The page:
Ellroy does a fantastic job of personalizing the characters' investigations in a believable way, and there's a lot of great stuff about the extent and nature of Communist influence in Hollywood and the politicians' less than patriotic motives for uncovering it. Howard Hughes is a minor character. Howard Hughes's pimp is a major character. There is a dog called Rape-o.

I think James Ellroy would be good at writing phools' names.

Thursday, September 8, 2011

Stripes (1981)

A comedy starring Bill Murray and Harold Ramis with no jokes.

Wednesday, September 7, 2011

In Pharaoh's Army by Tobias Wolff

This knocked Michael Herr's "Dispatches" out of top place for best book I ever read about Vietnam. The writing had such a quality of honesty that it shined an embarrassing light on most other memoirs, and made me realize how much other memoirists are bogged down with carefully calibrating their self-presentation. Wolff seems to have blown past that to some higher Zen level. Sometimes he seems heroic, sometimes he is selfish, sometimes he is kind, or cruel, or just plain dumb, but in very human ways. He seems to never exaggerate his incompetence for comedy or his dark experiences for tragedy, it all seems presented cleanly and evenly. As if he already thought through everything you could think of him and moved on.

This book is in the form of short chapters, short stories really, which makes for easy reading. I did sometimes think the chapters were completed with a short story-style tidiness, like well-made dumplings. As if he'd been thinking about them so long the reality of the experience became too polished? But he knows better than me what it's like to remember these things.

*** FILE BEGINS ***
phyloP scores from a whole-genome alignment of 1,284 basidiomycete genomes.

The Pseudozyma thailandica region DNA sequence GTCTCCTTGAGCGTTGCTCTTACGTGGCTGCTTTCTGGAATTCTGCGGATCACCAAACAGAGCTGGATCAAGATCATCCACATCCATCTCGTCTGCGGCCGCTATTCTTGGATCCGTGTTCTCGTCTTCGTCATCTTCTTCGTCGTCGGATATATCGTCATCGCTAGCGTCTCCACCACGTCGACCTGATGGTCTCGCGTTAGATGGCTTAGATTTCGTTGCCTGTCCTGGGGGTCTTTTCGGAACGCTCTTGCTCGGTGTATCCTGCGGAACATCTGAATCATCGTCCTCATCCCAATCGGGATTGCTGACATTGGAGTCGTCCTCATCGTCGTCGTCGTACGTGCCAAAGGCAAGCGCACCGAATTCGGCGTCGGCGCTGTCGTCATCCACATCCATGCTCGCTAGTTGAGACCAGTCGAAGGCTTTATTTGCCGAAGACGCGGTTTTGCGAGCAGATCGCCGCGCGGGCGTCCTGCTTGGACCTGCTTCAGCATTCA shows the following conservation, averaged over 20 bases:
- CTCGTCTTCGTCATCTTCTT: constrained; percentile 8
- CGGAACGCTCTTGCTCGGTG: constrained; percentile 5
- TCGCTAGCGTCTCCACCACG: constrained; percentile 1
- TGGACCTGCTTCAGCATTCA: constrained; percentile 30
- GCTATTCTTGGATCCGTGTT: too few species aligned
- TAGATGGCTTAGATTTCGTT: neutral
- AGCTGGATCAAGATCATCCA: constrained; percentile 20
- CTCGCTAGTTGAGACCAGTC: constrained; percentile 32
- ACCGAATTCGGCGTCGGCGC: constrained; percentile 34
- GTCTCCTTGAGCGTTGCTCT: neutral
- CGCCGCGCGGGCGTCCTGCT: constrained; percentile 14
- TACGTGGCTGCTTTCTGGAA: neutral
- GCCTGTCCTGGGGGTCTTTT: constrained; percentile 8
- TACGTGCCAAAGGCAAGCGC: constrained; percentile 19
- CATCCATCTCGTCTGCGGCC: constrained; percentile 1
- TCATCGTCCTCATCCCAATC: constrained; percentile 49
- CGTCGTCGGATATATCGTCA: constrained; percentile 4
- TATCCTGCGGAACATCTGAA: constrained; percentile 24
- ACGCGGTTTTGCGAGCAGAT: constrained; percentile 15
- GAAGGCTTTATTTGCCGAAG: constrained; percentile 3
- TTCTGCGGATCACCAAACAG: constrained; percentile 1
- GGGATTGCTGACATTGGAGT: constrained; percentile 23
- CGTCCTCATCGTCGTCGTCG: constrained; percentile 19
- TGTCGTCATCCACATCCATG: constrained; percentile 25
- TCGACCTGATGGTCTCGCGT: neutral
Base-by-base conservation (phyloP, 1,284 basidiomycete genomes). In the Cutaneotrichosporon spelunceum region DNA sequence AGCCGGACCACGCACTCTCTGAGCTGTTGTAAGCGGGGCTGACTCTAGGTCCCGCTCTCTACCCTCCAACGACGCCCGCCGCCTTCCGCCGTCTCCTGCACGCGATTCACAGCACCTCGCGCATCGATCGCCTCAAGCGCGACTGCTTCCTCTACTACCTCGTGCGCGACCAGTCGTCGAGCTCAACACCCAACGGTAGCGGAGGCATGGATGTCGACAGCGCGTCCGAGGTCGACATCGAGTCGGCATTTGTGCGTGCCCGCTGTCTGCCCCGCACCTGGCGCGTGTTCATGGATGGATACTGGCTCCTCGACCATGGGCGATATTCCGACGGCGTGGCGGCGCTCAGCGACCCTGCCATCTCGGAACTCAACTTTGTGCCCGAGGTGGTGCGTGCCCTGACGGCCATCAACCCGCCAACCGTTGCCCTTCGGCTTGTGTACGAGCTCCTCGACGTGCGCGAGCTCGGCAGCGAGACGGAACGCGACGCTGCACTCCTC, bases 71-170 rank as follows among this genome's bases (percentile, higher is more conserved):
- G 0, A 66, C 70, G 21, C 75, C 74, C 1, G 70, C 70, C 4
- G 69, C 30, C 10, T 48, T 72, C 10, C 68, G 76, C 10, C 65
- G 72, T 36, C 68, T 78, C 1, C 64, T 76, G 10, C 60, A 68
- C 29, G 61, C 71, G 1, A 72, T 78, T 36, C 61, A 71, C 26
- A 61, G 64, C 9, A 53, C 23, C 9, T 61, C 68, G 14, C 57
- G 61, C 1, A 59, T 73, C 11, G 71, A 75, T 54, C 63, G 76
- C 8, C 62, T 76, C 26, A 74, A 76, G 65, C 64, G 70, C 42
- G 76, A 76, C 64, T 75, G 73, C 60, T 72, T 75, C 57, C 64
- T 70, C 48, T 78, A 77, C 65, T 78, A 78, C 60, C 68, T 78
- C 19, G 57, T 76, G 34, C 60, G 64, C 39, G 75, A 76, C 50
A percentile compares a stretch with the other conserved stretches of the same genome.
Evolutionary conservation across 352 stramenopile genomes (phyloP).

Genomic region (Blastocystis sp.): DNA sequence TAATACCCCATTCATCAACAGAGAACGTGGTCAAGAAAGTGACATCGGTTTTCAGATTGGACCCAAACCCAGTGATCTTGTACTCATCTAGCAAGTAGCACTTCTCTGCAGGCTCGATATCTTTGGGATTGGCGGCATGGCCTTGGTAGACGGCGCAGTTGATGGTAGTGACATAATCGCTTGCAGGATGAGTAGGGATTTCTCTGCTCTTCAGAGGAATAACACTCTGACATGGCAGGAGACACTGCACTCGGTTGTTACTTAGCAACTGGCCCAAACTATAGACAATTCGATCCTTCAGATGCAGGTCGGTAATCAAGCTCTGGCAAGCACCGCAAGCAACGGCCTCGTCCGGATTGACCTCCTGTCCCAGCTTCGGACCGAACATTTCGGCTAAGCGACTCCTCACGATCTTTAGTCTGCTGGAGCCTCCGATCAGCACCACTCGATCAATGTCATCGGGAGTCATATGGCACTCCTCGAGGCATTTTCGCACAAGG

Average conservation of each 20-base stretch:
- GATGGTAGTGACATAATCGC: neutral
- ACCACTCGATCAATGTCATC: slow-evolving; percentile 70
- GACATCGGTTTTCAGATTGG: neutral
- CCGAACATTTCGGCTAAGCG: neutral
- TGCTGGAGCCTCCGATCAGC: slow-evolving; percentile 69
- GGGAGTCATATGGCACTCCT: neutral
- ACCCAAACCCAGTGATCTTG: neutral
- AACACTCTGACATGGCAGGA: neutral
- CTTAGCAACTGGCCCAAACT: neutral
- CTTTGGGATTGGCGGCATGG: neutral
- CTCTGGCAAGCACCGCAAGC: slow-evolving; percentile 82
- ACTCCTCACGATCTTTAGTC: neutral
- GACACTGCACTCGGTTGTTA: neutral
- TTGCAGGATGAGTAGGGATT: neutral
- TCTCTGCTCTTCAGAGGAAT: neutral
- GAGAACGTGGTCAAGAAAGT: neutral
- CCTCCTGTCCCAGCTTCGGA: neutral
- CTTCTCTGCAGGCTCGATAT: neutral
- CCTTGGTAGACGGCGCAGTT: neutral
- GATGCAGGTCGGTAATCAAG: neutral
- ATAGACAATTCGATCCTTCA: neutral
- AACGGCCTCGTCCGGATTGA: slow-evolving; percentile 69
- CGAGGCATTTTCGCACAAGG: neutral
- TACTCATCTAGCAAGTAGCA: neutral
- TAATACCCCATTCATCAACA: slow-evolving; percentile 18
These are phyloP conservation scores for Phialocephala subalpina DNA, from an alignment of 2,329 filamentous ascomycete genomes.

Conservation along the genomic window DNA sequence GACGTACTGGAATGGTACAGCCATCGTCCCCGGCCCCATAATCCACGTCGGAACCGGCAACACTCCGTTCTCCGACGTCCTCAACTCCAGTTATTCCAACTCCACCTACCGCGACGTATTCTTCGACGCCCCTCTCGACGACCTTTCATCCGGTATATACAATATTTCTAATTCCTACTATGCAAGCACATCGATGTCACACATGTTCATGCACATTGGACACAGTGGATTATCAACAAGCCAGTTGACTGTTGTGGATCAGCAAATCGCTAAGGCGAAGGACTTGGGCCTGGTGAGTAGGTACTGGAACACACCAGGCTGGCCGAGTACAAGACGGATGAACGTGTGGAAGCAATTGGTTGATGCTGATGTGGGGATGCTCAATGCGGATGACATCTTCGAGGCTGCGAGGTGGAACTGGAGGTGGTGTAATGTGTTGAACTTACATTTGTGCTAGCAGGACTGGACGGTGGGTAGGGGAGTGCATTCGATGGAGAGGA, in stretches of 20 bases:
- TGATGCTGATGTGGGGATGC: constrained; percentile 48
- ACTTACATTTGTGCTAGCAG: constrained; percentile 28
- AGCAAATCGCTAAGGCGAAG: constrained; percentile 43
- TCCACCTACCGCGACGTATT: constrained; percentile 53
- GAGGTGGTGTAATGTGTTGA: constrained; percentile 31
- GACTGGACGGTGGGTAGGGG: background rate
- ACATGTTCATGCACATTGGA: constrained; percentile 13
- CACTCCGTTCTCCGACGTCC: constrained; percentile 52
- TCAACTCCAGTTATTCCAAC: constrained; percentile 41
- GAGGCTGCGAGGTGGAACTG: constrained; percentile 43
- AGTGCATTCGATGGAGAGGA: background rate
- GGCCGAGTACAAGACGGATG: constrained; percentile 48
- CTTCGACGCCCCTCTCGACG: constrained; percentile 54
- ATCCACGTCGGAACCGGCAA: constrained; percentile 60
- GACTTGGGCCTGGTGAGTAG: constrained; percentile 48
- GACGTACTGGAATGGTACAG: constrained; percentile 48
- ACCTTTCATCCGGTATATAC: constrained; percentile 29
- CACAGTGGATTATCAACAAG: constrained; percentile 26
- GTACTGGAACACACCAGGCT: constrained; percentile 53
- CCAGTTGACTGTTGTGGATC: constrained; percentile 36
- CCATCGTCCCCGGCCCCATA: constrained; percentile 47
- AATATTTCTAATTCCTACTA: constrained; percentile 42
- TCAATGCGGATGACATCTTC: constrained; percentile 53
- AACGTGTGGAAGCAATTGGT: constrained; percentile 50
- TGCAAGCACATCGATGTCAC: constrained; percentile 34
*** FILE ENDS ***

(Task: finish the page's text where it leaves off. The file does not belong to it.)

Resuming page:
At one point Wolff befriends a Harvard guy. That was a really interesting chapter.

Fire In Babylon

This documentary is about the West Indes cricket team in the 1970s. You might think, "Wow, what a great example of a thing I don't care about!" BUT: this movie is terrific. Great characters, great drama, twists and turns, great villains, great music, a great part where one of the Wailers shoos away a dog, great footage of Jamaica and Barbados in the '70s.

The Thin Blue Line

This was a deep one on my queue, but with the help of FF BFD I polished it off last night. Very compelling. Both the form of the movie and content of the story kept me engaged. It was so artfully constructed it made me think most other people making documentaries are a whole class below Errol Morris.